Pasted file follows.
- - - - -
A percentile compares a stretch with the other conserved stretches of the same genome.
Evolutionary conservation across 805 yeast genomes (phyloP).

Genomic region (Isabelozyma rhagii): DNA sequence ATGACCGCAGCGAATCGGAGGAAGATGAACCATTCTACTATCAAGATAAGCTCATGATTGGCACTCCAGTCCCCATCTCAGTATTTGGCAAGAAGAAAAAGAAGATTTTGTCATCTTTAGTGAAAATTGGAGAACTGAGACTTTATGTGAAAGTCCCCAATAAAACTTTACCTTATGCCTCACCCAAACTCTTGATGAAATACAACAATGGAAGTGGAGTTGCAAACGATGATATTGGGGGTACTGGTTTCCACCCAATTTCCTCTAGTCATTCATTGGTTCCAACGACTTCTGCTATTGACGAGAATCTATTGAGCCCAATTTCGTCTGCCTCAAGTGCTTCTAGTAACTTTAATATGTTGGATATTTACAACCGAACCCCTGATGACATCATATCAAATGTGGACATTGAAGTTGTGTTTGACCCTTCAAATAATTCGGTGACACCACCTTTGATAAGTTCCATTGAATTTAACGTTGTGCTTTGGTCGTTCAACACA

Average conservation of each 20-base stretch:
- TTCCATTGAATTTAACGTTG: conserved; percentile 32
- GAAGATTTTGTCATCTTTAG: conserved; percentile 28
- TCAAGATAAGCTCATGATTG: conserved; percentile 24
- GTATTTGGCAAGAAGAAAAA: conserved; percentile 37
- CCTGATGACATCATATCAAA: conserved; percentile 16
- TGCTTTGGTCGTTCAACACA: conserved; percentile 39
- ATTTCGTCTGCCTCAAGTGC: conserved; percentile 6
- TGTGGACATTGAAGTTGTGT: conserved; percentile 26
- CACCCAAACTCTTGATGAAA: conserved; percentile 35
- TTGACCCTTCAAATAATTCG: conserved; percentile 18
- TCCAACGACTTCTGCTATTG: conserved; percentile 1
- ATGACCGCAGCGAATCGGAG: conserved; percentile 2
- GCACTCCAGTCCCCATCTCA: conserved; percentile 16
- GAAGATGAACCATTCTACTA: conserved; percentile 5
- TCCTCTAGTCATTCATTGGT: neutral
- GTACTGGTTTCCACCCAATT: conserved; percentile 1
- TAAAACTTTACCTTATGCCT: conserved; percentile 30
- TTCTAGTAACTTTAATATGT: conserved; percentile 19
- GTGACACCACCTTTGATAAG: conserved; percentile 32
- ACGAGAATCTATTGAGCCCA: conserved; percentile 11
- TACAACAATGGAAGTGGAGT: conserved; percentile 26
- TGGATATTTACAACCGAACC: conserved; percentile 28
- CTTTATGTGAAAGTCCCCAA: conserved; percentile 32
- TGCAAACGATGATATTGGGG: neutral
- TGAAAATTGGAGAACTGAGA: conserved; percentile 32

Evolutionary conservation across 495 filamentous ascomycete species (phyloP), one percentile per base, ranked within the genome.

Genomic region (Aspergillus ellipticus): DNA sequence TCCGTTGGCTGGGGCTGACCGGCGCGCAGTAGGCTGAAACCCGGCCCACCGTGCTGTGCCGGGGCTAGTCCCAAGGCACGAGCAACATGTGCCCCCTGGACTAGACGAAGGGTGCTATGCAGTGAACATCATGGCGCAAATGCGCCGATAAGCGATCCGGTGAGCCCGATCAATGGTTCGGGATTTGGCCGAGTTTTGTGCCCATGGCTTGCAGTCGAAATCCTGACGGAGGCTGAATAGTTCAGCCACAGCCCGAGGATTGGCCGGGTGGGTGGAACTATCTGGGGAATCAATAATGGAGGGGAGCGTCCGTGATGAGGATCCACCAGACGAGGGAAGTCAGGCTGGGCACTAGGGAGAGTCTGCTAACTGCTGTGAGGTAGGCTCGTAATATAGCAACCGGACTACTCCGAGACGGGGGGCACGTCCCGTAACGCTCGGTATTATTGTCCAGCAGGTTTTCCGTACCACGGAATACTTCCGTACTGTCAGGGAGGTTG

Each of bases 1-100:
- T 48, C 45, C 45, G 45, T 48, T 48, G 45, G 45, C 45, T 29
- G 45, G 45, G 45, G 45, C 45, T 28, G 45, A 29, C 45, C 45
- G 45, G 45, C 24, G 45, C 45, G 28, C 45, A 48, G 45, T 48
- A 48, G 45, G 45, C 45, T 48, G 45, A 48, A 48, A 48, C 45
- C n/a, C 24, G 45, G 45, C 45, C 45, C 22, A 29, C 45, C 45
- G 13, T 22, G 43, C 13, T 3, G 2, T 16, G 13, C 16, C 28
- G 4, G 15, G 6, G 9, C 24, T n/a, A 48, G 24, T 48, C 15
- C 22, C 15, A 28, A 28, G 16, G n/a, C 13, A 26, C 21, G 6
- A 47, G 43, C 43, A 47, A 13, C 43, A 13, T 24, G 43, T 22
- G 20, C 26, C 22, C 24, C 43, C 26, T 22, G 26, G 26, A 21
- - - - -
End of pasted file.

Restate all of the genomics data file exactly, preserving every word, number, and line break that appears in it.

A percentile compares a stretch with the other conserved stretches of the same genome.
Evolutionary conservation across 805 yeast genomes (phyloP).

Genomic region (Isabelozyma rhagii): DNA sequence ATGACCGCAGCGAATCGGAGGAAGATGAACCATTCTACTATCAAGATAAGCTCATGATTGGCACTCCAGTCCCCATCTCAGTATTTGGCAAGAAGAAAAAGAAGATTTTGTCATCTTTAGTGAAAATTGGAGAACTGAGACTTTATGTGAAAGTCCCCAATAAAACTTTACCTTATGCCTCACCCAAACTCTTGATGAAATACAACAATGGAAGTGGAGTTGCAAACGATGATATTGGGGGTACTGGTTTCCACCCAATTTCCTCTAGTCATTCATTGGTTCCAACGACTTCTGCTATTGACGAGAATCTATTGAGCCCAATTTCGTCTGCCTCAAGTGCTTCTAGTAACTTTAATATGTTGGATATTTACAACCGAACCCCTGATGACATCATATCAAATGTGGACATTGAAGTTGTGTTTGACCCTTCAAATAATTCGGTGACACCACCTTTGATAAGTTCCATTGAATTTAACGTTGTGCTTTGGTCGTTCAACACA

Average conservation of each 20-base stretch:
- TTCCATTGAATTTAACGTTG: conserved; percentile 32
- GAAGATTTTGTCATCTTTAG: conserved; percentile 28
- TCAAGATAAGCTCATGATTG: conserved; percentile 24
- GTATTTGGCAAGAAGAAAAA: conserved; percentile 37
- CCTGATGACATCATATCAAA: conserved; percentile 16
- TGCTTTGGTCGTTCAACACA: conserved; percentile 39
- ATTTCGTCTGCCTCAAGTGC: conserved; percentile 6
- TGTGGACATTGAAGTTGTGT: conserved; percentile 26
- CACCCAAACTCTTGATGAAA: conserved; percentile 35
- TTGACCCTTCAAATAATTCG: conserved; percentile 18
- TCCAACGACTTCTGCTATTG: conserved; percentile 1
- ATGACCGCAGCGAATCGGAG: conserved; percentile 2
- GCACTCCAGTCCCCATCTCA: conserved; percentile 16
- GAAGATGAACCATTCTACTA: conserved; percentile 5
- TCCTCTAGTCATTCATTGGT: neutral
- GTACTGGTTTCCACCCAATT: conserved; percentile 1
- TAAAACTTTACCTTATGCCT: conserved; percentile 30
- TTCTAGTAACTTTAATATGT: conserved; percentile 19
- GTGACACCACCTTTGATAAG: conserved; percentile 32
- ACGAGAATCTATTGAGCCCA: conserved; percentile 11
- TACAACAATGGAAGTGGAGT: conserved; percentile 26
- TGGATATTTACAACCGAACC: conserved; percentile 28
- CTTTATGTGAAAGTCCCCAA: conserved; percentile 32
- TGCAAACGATGATATTGGGG: neutral
- TGAAAATTGGAGAACTGAGA: conserved; percentile 32

Evolutionary conservation across 495 filamentous ascomycete species (phyloP), one percentile per base, ranked within the genome.

Genomic region (Aspergillus ellipticus): DNA sequence TCCGTTGGCTGGGGCTGACCGGCGCGCAGTAGGCTGAAACCCGGCCCACCGTGCTGTGCCGGGGCTAGTCCCAAGGCACGAGCAACATGTGCCCCCTGGACTAGACGAAGGGTGCTATGCAGTGAACATCATGGCGCAAATGCGCCGATAAGCGATCCGGTGAGCCCGATCAATGGTTCGGGATTTGGCCGAGTTTTGTGCCCATGGCTTGCAGTCGAAATCCTGACGGAGGCTGAATAGTTCAGCCACAGCCCGAGGATTGGCCGGGTGGGTGGAACTATCTGGGGAATCAATAATGGAGGGGAGCGTCCGTGATGAGGATCCACCAGACGAGGGAAGTCAGGCTGGGCACTAGGGAGAGTCTGCTAACTGCTGTGAGGTAGGCTCGTAATATAGCAACCGGACTACTCCGAGACGGGGGGCACGTCCCGTAACGCTCGGTATTATTGTCCAGCAGGTTTTCCGTACCACGGAATACTTCCGTACTGTCAGGGAGGTTG

Each of bases 1-100:
- T 48, C 45, C 45, G 45, T 48, T 48, G 45, G 45, C 45, T 29
- G 45, G 45, G 45, G 45, C 45, T 28, G 45, A 29, C 45, C 45
- G 45, G 45, C 24, G 45, C 45, G 28, C 45, A 48, G 45, T 48
- A 48, G 45, G 45, C 45, T 48, G 45, A 48, A 48, A 48, C 45
- C n/a, C 24, G 45, G 45, C 45, C 45, C 22, A 29, C 45, C 45
- G 13, T 22, G 43, C 13, T 3, G 2, T 16, G 13, C 16, C 28
- G 4, G 15, G 6, G 9, C 24, T n/a, A 48, G 24, T 48, C 15
- C 22, C 15, A 28, A 28, G 16, G n/a, C 13, A 26, C 21, G 6
- A 47, G 43, C 43, A 47, A 13, C 43, A 13, T 24, G 43, T 22
- G 20, C 26, C 22, C 24, C 43, C 26, T 22, G 26, G 26, A 21